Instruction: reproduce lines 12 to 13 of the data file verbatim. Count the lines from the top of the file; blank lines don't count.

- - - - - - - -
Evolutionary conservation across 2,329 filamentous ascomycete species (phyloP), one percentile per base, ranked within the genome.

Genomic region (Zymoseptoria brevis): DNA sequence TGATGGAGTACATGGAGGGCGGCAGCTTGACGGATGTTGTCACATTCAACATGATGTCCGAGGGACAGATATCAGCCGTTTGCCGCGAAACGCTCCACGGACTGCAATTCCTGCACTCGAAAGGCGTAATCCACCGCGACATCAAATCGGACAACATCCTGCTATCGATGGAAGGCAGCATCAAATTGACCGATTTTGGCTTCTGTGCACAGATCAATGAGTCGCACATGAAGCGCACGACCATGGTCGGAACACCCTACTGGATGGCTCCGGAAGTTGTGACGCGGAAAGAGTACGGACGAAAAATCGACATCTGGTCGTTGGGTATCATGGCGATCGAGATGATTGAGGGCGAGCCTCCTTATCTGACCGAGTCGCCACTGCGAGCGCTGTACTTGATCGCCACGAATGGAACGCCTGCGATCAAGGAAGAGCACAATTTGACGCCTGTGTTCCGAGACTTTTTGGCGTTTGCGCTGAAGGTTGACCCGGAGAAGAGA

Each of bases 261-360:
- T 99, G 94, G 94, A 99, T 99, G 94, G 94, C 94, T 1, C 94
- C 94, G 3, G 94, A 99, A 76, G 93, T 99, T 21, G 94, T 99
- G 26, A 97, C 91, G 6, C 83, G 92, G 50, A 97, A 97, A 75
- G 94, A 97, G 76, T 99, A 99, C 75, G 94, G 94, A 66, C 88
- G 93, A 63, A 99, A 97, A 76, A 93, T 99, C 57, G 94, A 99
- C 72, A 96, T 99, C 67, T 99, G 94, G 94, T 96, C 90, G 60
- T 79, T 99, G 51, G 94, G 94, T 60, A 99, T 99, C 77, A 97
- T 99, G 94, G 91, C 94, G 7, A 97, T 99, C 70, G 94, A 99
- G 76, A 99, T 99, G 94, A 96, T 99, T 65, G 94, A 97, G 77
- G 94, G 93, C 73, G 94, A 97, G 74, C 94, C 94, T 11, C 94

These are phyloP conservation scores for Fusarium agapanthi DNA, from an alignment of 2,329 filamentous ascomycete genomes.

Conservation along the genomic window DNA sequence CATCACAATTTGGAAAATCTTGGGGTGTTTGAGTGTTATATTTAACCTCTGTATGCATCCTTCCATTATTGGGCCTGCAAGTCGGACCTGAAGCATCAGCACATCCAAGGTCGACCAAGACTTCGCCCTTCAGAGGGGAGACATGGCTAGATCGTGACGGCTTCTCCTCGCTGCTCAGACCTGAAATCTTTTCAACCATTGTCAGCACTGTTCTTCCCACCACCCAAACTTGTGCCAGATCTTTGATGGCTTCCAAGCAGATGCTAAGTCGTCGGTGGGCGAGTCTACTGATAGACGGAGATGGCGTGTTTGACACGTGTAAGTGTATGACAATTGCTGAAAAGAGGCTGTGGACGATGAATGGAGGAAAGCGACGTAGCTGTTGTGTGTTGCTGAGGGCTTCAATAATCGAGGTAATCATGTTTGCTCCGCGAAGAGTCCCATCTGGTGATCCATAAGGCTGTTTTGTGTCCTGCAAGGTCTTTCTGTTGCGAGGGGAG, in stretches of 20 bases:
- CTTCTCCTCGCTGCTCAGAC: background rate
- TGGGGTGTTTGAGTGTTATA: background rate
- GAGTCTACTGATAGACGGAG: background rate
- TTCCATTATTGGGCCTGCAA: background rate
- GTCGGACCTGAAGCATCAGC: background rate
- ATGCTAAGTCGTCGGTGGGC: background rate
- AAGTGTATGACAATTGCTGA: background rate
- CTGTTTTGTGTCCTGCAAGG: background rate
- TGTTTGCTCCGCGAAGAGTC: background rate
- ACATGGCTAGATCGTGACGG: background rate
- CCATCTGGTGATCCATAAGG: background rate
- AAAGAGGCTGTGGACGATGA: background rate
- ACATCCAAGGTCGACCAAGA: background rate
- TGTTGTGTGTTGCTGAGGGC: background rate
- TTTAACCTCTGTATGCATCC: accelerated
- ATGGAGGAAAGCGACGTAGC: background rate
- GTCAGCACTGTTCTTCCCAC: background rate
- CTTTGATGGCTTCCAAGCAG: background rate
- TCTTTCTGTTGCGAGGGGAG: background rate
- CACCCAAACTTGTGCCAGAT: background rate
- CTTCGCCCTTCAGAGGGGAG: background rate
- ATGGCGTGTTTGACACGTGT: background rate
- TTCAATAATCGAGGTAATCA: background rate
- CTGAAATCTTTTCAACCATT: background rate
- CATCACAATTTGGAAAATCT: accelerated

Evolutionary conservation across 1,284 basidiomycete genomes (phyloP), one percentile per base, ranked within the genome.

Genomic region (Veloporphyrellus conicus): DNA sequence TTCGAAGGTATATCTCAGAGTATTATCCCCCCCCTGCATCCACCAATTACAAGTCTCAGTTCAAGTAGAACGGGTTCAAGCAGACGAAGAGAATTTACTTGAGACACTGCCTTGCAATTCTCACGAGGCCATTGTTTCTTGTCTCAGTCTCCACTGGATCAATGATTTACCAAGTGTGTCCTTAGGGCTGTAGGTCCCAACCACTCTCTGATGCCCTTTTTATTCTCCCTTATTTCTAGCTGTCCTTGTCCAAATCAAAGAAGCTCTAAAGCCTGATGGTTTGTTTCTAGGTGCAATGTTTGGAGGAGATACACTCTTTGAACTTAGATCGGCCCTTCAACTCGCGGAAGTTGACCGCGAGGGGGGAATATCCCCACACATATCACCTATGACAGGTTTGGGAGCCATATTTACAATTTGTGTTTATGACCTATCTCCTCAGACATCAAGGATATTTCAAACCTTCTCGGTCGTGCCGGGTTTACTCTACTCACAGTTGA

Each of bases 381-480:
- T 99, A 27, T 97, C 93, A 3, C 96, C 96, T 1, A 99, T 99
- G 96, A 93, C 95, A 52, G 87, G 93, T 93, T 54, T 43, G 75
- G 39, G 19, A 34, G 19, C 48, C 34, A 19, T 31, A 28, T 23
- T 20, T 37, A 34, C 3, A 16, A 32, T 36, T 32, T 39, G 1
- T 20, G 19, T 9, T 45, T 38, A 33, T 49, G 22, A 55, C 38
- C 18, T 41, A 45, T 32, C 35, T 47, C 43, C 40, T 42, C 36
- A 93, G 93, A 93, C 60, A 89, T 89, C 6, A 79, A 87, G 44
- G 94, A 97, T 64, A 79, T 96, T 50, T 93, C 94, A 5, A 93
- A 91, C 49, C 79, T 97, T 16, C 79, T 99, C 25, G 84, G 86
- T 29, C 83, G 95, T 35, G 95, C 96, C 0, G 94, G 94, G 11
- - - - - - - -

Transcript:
- G 76, A 99, T 99, G 94, A 96, T 99, T 65, G 94, A 97, G 77
- G 94, G 93, C 73, G 94, A 97, G 74, C 94, C 94, T 11, C 94